OpenTitan – an open-source blueprint for a Root of Trust (RoT) system-on-chip based on RISC-V and managed by a team in Cambridge, UK – was teased by Google along with several partners today.
Hardware RoT is a means of verifying the firmware and system software in a computing device has not been tampered with, enabling features such as secure boot. Hardware RoT can also verify the integrity and authenticity of software updates, and prevent a system from being rolled back to an earlier version with known vulnerabilities. It is the lowest-level security piece in a trustworthy system.
But can you trust the RoT itself? The goal of OpenTitan is to provide an open-source design for RoT silicon so that it is (as far as possible) open for inspection.
The OpenTitan SoC will use the RISC-V open-source CPU instruction set architecture, and will be managed by lowRISC, a nonprofit in Cambridge, which has "an open-source hardware roadmap in collaboration with Google and other industry partners," we're told.
Today's announcement comes from Google, Western Digital, the ETH Zurich university, chip maker Nuvoton Technology, and friends.
The Apache 2.0-licensed OpenTitan SoC will include the lowRISC Ibex microprocessor design, cryptographic coprocessors, a hardware random-number generator, volatile and non-volatile storage, IO peripherals, and additional defensive mechanisms. It can be used in any kind of device, from servers and smartphones to Internet-of-Things gadgets.
The project founder and director is Dominic Rizzo, a Google Cloud engineer. He said OpenTitan has been underway for about two years, and that thanks to the involvement of the aforementioned partners, "almost exactly half of the contributions are coming from outside Google."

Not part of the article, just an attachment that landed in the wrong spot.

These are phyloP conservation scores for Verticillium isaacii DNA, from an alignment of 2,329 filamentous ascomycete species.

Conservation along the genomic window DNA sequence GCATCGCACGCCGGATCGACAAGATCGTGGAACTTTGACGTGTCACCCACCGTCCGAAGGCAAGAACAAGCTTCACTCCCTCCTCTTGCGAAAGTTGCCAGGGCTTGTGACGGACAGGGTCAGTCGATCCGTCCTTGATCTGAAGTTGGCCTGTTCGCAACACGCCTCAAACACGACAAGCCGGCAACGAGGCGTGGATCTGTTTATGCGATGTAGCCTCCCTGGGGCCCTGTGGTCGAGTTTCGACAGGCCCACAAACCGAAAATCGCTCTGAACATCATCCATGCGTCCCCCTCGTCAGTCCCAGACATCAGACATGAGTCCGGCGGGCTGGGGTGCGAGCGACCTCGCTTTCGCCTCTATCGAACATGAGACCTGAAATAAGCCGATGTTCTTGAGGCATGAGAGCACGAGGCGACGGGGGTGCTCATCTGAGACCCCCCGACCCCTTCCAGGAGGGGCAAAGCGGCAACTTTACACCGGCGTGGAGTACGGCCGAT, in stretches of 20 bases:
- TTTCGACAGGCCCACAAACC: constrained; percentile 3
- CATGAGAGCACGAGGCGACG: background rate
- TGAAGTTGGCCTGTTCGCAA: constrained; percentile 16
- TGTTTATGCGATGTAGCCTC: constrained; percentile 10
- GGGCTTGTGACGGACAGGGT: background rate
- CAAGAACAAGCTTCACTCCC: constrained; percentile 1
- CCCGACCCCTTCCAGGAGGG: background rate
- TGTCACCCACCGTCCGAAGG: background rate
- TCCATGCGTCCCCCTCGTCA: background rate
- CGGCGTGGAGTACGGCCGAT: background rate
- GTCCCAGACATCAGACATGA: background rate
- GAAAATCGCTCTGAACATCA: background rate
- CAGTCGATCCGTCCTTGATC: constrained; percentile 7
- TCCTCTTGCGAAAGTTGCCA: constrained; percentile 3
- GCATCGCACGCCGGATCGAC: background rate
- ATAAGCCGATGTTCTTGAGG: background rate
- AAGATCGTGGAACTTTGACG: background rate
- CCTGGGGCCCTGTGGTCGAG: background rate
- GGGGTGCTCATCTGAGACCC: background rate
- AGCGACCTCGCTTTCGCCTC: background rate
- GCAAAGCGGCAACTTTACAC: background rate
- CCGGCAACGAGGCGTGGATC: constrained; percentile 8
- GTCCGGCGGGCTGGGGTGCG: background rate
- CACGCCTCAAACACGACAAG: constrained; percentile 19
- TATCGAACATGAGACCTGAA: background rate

According to Rizzo: "Current silicon roots of trust are highly proprietary wherein they claim security but you have to take that as a leap of faith and you can't verify it for yourself. OpenTitan is the first open-source silicon root of trust."
Rizzo said there will also be a certification process for implementers, and integration guidelines for users. A reference implementation will be built by lowRISC.
Who will use OpenTitan? The Titan name comes from the custom silicon Google uses to secure its servers in its data centres, and according to the team, OpenTitan uses "key learnings from designing Google's Titan chips."
Asked whether it would shift to OpenTitan for servers or Pixel devices, the web giant told The Register "we don't have anything to share about future product plans for Google." Given the Chocolate Factory's sponsorship of the project, it would be reasonable to speculate along those lines.
One of Google's goals is to persuade us of the security of its own systems. Western Digital said it "is working with ecosystem partners to optimize the OpenTitan framework to meet the diverse security demands of data-centric storage use cases from the core to the edge." ®